Jim Norman isn’t the only Republican to enter the increasingly wild Hillsborough County Commission District 6 race today.
Tim Schock, who lost a primary challenge to Al Higginbotham in the GOP Primary for the countywide District 7 seat last August, filed today to run for the open seat in 2016. The 42-year-old strategies and operations consultant says that he doesn’t see himself as the “anti” Norman.
“I am a new voice experienced in business and experienced in some of the significant issues that are facing the county,” he said in a phone interview on Tuesday. Among those issues are transportation and economic development. He says his appeal is bringing fresh ideas to the table. “That’s where my strengths lie.”
The youth vs. experience angle that Schock will use over the course of the next year against Norman, who not only left politics under a cloud of suspicion three years ago, but also has worked in government for 20 years, which may not be a plus with GOP voters if the current presidential race is any guide.
Regarding the proposed transportation tax in Hillsborough County that may be on the 2016 ballot, Schock expresses disappointment that the Go Hillsborough Committee working on the public information aspect of the plan has now reintroduced the idea of a full-cent sales tax, as opposed to the half-cent sales tax that came out of the first round of public meetings in June.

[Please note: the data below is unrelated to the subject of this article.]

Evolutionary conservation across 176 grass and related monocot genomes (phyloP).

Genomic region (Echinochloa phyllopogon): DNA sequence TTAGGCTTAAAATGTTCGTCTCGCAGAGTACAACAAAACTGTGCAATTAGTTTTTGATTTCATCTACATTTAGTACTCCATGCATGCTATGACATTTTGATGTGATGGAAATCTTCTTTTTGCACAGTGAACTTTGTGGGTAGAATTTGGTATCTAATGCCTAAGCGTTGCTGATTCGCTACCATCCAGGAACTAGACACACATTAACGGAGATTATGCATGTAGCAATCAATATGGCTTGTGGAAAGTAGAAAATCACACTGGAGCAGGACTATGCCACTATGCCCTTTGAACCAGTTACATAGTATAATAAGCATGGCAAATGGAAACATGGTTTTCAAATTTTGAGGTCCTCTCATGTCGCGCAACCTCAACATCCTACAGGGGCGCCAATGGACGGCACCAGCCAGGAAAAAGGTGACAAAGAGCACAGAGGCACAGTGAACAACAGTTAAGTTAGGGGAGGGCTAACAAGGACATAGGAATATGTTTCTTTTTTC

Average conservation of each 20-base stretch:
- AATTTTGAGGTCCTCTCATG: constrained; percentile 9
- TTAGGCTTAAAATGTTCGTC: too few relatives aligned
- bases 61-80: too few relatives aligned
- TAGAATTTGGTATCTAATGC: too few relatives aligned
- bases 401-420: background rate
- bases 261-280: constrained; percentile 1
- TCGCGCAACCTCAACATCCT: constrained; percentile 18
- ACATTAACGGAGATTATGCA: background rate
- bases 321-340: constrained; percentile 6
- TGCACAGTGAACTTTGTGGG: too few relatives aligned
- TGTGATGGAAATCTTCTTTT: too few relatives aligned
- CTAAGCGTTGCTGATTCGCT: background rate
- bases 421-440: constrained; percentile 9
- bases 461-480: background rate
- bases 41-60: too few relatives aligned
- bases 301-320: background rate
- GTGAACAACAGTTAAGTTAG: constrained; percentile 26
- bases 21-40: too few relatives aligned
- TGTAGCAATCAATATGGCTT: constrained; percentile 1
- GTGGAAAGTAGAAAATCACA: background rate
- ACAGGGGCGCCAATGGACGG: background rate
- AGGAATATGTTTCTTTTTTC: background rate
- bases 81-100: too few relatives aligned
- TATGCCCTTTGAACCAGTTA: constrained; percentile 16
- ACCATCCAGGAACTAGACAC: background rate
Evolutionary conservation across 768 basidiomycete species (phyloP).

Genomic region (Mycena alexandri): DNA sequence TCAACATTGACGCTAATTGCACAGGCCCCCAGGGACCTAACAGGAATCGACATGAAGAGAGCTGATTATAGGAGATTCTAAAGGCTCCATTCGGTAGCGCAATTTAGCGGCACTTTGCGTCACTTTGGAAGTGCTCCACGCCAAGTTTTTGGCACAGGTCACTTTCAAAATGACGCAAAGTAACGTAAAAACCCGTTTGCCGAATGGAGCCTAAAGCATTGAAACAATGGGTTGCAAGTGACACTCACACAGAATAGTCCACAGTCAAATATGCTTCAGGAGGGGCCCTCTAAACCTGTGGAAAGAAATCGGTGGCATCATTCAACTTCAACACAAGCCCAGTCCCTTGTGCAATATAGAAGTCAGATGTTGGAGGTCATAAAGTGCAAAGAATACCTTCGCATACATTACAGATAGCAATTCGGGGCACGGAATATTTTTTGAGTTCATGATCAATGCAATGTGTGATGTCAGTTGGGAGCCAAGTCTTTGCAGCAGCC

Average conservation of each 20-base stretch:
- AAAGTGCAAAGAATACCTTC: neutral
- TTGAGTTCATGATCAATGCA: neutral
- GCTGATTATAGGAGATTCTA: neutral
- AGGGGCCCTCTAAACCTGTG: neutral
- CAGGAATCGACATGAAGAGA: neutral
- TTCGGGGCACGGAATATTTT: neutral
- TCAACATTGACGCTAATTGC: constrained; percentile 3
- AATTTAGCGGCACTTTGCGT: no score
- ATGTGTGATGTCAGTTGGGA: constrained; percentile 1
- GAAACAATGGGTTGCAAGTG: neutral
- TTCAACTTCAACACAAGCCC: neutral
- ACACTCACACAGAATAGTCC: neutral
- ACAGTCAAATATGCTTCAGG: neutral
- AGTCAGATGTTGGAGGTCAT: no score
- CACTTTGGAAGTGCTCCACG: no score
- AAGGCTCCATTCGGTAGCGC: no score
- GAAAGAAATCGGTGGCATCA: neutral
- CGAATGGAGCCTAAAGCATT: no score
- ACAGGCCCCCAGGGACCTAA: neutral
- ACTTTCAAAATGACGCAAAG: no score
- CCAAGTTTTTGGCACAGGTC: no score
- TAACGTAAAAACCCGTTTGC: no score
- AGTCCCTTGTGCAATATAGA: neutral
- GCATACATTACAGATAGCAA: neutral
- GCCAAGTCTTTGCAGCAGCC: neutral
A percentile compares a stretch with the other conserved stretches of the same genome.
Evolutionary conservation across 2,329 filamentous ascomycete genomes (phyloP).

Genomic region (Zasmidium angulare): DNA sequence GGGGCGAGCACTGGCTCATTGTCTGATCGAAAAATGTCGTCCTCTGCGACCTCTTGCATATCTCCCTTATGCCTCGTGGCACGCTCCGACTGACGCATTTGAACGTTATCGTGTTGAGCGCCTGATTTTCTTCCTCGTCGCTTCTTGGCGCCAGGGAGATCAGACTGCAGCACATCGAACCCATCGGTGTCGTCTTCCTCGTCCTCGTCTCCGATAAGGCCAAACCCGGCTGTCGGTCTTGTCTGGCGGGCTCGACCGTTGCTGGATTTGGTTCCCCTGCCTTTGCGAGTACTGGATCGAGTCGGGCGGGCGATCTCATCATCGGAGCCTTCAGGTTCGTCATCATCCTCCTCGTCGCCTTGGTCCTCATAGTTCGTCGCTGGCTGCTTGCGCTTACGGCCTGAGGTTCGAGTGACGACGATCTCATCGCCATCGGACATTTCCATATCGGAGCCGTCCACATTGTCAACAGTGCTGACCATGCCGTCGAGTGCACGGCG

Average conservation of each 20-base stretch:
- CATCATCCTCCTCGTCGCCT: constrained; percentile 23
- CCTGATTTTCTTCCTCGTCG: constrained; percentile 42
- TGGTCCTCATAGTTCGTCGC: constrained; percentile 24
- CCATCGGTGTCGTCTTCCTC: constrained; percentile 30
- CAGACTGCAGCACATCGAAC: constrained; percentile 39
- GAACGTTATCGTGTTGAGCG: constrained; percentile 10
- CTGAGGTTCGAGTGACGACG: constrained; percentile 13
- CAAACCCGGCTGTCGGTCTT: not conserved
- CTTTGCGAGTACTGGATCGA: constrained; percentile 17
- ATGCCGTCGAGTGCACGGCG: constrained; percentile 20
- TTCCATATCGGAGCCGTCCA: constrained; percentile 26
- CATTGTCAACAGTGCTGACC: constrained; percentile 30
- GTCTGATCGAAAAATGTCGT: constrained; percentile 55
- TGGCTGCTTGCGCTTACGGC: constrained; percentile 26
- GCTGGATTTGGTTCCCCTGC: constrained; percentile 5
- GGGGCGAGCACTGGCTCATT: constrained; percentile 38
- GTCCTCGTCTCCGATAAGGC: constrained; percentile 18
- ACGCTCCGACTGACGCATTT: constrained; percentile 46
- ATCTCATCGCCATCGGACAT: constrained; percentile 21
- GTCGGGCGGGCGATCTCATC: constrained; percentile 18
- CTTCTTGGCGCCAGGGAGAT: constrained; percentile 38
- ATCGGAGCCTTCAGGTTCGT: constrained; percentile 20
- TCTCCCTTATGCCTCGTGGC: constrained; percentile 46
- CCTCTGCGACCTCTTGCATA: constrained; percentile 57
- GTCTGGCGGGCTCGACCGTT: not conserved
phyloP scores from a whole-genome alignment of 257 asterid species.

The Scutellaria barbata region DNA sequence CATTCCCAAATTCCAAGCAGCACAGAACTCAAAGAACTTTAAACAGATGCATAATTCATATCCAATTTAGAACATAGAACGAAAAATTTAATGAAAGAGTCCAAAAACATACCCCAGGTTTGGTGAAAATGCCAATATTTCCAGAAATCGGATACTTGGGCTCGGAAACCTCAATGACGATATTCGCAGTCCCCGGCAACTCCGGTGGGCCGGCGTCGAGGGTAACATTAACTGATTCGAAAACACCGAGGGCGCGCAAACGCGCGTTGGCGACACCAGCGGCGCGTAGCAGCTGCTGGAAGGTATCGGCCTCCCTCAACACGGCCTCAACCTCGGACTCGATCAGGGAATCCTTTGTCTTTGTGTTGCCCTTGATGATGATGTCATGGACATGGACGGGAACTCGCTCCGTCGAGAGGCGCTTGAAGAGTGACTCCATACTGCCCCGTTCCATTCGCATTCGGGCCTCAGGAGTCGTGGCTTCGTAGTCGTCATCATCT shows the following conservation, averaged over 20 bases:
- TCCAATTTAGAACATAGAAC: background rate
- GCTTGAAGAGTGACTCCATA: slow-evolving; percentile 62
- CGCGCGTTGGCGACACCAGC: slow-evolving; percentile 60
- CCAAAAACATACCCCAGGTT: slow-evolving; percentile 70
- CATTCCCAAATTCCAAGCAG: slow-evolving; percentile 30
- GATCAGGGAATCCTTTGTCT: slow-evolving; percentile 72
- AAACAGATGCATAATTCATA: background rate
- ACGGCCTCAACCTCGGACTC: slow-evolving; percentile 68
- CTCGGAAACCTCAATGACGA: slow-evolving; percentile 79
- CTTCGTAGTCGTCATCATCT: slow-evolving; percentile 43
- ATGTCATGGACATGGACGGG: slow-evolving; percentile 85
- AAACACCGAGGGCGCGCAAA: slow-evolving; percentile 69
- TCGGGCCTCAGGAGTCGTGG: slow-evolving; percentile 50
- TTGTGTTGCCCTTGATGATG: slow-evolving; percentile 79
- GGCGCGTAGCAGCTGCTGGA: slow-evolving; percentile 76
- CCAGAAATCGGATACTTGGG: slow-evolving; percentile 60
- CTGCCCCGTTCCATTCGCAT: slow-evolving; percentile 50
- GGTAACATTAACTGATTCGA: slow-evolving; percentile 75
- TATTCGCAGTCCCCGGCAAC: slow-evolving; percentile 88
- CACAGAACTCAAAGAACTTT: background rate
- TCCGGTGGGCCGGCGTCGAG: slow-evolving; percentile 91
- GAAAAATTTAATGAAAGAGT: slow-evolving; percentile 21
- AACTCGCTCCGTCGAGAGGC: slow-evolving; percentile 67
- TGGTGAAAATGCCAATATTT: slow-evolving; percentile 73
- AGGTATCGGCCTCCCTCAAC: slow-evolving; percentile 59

“There’s been an effort without elected officials’ input, or at least seems to be, to say that we are now floating a one-cent (sales tax), despite what our findings were in June, and say that, well, here are all the projects we’re talking about now. But these are all the projects that we’re going to miss out on,” he says. “You know, I think the organization that’s managing Go Hillsborough is really splitting from what their own findings were back in June.”
Schock predicts massive leaps of technology in transportation over the next 5-10 years, such as more research and development of autonomous vehicle technology, which he says doesn’t mean driverless cars per se. “That’s in transit. That’s in freight and trucking, and how we can manage our ports.”
And he says that while attracting new businesses is important (an obsession with the current BOCC), Schock says he cares just as much about retaining small businesses in the county.
When asked to define his occupation, he says the easy title is strategy and operations consultant for transportation, technology and communications groups.
Schock’s entry in the race now means that there are three Republicans and three Democrats running in the countywide race. And there could be more to follow. The seat is currently occupied by Democrat Kevin Beckner, who is being term-limited out of office.
Beckner is challenging Clerk of the Courts head Pat Frank in a contested primary run next August.
Schock lives in the Westshore area of Tampa with his wife and teenage son and daughter.